Monday, July 5, 2010

More Flower-Nose, and New Garden Inhabitants

A bit after I posted about sesame flowers looking like noses, and some other flowers (Gmelina asiatica) used in Indian texts as nose references, the great website Indi Journal (which documents indigenous Philippine trees and plants) posted about Gmelina philippensis. I grew excited as I was greeted by a photo of a similar flower. The photo below is from Indi Journal.



On a related note, the rains are prolonging the harvest season of sesame. I know why they plant them for summer harvests. They aren't going to be ready anytime soon.



Okay, so we have two new friends in the garden: a male and female goat! Our grasscutter is perenially ill, so we have decided to procure some friends to eat their way around the area. This makes the transfer of plant matter to the soil much quicker (in the form of fecal matter), and is a better option than using gasoline to cut.



The female is, in the meantime, tied up. The male goes free. Before you draw up any parallels and raise a protest banner, this is just temporary, until they get their bearings. We find the male on top of strange things. They are not doing a very quick job of eating the grass (as you can see above), but we are so happy to have them.

They are still scared of people, with the female warming up faster. We've been feeding them a bit of salt everytime we give them water. They have been eating our sweet potato plants. As you can imagine, I am awoken by the confused rooster (citylights messing his instinct up), and all day listen to bleats, barks, tweeting birds.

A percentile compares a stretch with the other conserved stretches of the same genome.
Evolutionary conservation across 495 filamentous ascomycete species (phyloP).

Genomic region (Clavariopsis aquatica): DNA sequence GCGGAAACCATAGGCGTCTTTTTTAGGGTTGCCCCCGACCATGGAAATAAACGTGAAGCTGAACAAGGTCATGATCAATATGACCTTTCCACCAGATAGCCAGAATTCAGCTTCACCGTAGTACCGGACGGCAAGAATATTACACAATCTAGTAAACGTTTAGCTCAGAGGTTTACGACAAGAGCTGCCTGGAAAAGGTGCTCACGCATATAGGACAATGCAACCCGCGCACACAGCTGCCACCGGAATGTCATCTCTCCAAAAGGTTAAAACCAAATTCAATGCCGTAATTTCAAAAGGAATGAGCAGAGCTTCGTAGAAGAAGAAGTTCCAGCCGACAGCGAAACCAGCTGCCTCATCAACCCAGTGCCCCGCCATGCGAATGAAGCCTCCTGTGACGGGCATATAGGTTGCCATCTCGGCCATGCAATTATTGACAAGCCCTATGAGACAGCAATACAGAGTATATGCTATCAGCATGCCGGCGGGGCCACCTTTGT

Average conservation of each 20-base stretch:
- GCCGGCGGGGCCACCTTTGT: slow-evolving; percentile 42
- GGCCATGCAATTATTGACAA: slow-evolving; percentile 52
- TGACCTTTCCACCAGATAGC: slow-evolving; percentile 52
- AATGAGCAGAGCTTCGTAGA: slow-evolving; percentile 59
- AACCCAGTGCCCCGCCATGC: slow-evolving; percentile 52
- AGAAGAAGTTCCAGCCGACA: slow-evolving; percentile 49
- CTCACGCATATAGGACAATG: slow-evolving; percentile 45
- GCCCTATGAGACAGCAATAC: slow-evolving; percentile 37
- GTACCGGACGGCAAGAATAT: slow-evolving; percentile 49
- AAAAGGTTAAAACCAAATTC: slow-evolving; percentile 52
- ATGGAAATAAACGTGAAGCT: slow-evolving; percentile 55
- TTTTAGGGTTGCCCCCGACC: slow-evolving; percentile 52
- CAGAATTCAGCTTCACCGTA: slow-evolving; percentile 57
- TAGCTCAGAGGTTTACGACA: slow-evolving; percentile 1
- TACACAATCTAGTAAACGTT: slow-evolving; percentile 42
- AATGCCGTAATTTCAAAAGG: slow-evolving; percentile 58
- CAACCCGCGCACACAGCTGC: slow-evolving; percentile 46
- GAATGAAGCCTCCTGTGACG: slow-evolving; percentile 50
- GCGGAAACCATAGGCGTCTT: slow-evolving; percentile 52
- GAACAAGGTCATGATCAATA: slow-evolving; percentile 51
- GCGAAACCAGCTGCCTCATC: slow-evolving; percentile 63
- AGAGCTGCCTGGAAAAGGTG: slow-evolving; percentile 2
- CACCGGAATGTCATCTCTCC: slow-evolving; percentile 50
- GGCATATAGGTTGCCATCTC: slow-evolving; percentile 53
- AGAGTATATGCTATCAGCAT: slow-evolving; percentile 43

3 comments:

chiqui said...

i enjoyed this. we used to have goats, but they died. daddy didn't know a thing about raising them. more updates about the goats pls.

andrew ryan said...

goats are more into leaves & legumes rather than grass..

ei, it's been two days already but my durian seeds hasn't sprouted yet, should i put them on direct sunlight?

Bea said...

Chiqui, thanks! They seem to just need enough grazing space and shade, plus water and occasional salt.

Andrew, they eat an assortment of things. They eat grasses most of the time, but go for ipil-ipil, katuray, banana leaves, cassava leaves! They particularly dig amaranth.

2 days is a bit early for signs of duurian sprouting. I wouldn't put them in direct sunlight just yet. Be patient! Did you put them in water?